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In classical economic theories, the “market” is an abstract entity, used by everyone, but owned by no one. It could be regulated by a government by enacting the rules and regulations of market transactions, but even the government did not own the market (unless it was the sole producer and consumer). In fact, nobody could say what the market really was, because every individual was part of the market.

But things have now changed. The markets are not free anymore. They are owned by the likes of Amazon, Google, Facebook, and other technology platforms. All these companies will tell you about the power of the free market that led to their rise. They won’t say that they are now the market, that everyone else is a player in their control and they use that power to profit from all market transactions.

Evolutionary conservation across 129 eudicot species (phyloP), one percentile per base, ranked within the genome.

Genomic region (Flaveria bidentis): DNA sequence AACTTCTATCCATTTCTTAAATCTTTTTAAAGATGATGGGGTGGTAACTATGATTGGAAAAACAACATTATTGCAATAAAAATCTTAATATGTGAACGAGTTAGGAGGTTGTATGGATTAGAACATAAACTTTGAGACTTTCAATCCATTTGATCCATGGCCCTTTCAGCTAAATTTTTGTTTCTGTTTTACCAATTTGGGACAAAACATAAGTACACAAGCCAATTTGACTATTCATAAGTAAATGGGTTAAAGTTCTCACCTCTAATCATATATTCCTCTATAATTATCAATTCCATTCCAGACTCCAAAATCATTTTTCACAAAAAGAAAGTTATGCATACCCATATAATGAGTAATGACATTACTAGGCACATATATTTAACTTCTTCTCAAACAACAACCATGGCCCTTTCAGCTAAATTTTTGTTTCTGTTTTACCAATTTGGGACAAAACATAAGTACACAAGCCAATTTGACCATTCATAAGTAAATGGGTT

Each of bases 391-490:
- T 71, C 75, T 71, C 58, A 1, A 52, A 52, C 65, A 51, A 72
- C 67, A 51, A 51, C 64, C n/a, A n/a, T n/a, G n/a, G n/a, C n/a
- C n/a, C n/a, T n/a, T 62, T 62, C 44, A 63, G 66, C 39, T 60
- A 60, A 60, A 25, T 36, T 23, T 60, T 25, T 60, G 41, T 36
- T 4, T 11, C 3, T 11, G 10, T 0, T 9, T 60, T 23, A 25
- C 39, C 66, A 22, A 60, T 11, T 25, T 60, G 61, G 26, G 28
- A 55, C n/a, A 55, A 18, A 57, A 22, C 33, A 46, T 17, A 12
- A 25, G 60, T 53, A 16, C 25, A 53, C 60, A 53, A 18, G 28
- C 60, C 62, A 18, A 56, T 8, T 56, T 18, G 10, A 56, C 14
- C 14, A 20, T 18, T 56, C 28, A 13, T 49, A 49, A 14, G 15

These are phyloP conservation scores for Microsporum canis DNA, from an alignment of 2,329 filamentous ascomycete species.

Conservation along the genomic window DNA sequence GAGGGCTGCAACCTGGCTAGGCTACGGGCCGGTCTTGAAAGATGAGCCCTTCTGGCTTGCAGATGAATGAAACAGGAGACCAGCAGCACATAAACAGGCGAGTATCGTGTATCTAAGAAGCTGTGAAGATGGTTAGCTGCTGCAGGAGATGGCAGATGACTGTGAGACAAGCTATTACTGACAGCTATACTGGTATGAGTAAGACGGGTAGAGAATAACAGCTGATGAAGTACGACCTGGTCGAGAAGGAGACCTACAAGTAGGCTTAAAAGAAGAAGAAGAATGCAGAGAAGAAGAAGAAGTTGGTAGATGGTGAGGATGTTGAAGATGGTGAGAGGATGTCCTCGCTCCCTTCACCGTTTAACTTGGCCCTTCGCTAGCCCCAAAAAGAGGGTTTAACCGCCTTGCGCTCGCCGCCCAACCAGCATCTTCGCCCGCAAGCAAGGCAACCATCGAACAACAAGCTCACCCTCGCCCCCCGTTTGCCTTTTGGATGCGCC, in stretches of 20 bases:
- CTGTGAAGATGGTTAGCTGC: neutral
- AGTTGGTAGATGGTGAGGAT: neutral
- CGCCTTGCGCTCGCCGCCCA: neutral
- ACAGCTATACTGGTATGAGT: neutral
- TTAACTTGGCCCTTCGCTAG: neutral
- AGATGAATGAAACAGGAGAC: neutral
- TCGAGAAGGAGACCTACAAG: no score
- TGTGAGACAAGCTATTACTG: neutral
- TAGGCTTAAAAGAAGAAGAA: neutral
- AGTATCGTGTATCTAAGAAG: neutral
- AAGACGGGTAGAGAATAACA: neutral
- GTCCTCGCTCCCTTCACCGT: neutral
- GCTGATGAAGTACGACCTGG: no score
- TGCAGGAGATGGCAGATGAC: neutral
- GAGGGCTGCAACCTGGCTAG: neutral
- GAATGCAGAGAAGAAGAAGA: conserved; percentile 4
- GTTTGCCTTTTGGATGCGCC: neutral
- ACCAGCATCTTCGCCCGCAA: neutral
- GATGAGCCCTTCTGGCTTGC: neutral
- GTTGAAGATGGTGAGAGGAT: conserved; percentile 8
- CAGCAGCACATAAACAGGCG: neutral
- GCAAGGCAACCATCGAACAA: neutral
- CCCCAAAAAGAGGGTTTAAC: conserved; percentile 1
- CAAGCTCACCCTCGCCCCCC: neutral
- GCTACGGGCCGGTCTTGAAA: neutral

An Illustrative Example

Take Facebook for example. As you scroll down your Facebook feed, the software tracks the rate of scrolling. If you pause on something for a second, Facebook knows that you are interested. If you scroll faster, then Facebook knows that you are not interested. When you scroll randomly, then Facebook knows that you are anxious. When you dwell on negative posts, Facebook knows you are depressed. If you focus on positive posts, then Facebook knows you are in a happy mood. It uses all these behaviors to create your personal profile.